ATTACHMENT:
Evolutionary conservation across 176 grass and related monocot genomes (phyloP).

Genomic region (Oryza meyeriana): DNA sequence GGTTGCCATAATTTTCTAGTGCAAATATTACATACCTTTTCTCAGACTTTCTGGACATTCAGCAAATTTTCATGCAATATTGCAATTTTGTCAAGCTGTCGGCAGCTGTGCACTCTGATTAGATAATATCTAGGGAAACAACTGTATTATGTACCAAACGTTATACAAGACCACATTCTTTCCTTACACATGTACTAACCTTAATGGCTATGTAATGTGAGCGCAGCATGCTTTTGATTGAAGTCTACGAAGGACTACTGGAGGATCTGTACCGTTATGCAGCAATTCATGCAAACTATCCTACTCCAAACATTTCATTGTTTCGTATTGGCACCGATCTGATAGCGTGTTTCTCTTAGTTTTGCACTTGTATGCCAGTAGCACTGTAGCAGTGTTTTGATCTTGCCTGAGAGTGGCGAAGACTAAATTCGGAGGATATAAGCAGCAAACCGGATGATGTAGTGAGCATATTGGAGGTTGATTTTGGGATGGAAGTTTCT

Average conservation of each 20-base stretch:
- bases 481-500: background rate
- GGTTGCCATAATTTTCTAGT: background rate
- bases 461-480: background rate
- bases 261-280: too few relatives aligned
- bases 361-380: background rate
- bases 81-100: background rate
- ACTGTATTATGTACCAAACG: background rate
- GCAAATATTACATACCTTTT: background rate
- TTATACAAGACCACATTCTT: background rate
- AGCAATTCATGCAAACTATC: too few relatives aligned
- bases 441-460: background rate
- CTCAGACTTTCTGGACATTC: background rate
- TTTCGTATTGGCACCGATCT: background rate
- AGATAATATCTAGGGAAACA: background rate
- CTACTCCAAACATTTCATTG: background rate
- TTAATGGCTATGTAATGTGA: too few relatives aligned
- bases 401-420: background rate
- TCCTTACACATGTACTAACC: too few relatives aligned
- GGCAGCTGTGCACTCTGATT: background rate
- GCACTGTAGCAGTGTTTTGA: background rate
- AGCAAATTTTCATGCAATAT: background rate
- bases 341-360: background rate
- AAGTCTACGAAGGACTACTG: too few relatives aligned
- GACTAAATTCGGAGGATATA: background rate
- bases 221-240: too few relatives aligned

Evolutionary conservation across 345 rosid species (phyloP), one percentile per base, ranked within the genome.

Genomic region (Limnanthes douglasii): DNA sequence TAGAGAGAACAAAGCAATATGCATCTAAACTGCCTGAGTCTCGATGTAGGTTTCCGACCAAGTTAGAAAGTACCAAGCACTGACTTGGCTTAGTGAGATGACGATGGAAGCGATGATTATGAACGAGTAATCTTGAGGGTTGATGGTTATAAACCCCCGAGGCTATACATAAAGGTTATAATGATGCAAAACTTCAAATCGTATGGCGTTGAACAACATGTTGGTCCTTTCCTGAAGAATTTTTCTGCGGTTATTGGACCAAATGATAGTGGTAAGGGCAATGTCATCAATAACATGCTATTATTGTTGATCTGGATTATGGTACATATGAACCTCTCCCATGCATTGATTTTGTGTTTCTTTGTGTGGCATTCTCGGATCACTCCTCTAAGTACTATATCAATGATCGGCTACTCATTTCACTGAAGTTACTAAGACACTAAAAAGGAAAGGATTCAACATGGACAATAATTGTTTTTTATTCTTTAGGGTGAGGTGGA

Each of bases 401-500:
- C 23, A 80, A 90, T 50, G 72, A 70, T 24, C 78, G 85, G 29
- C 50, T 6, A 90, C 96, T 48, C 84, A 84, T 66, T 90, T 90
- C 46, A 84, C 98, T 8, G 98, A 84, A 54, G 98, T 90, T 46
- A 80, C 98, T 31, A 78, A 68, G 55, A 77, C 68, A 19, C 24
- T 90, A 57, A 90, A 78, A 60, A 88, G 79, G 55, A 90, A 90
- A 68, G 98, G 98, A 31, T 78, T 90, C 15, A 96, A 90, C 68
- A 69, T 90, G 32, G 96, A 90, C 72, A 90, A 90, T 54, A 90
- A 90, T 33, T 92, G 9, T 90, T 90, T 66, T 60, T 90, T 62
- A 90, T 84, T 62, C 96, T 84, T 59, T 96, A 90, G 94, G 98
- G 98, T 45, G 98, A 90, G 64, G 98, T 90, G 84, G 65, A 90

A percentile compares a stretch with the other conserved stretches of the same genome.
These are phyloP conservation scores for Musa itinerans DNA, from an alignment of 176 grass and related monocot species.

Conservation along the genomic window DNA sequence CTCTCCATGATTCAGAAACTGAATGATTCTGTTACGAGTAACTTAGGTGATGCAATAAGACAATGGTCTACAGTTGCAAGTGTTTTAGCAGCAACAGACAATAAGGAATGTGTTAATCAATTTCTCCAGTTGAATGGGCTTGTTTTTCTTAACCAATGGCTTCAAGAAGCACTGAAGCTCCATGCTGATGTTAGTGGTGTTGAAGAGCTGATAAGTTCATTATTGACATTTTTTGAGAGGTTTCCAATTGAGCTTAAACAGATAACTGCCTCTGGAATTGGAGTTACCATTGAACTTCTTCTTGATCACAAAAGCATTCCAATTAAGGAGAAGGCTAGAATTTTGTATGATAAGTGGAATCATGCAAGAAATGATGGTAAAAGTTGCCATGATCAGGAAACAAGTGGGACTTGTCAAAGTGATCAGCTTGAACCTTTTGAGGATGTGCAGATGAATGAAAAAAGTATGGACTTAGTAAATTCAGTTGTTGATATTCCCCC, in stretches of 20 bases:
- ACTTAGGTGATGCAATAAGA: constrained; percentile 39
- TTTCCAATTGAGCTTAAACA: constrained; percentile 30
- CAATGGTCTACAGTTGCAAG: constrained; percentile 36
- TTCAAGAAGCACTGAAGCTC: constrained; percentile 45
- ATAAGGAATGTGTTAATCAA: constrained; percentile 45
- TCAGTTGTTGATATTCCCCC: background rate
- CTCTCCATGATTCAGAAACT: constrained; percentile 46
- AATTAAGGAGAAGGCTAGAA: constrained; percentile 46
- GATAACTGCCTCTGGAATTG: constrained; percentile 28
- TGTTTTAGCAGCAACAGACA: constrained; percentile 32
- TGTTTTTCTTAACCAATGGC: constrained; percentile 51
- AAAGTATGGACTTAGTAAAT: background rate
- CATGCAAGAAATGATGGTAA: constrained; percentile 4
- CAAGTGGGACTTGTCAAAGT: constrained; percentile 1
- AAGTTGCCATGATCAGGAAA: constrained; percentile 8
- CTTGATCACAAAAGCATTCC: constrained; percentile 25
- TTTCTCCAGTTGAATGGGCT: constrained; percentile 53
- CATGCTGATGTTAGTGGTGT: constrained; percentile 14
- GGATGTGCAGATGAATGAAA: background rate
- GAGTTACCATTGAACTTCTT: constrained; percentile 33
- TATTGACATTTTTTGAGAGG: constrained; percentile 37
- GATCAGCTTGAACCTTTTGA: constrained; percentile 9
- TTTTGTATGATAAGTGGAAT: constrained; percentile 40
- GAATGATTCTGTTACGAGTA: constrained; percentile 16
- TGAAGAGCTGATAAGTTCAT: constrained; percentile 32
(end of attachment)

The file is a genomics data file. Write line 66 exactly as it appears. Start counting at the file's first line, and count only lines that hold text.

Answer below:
- GATCAGCTTGAACCTTTTGA: constrained; percentile 9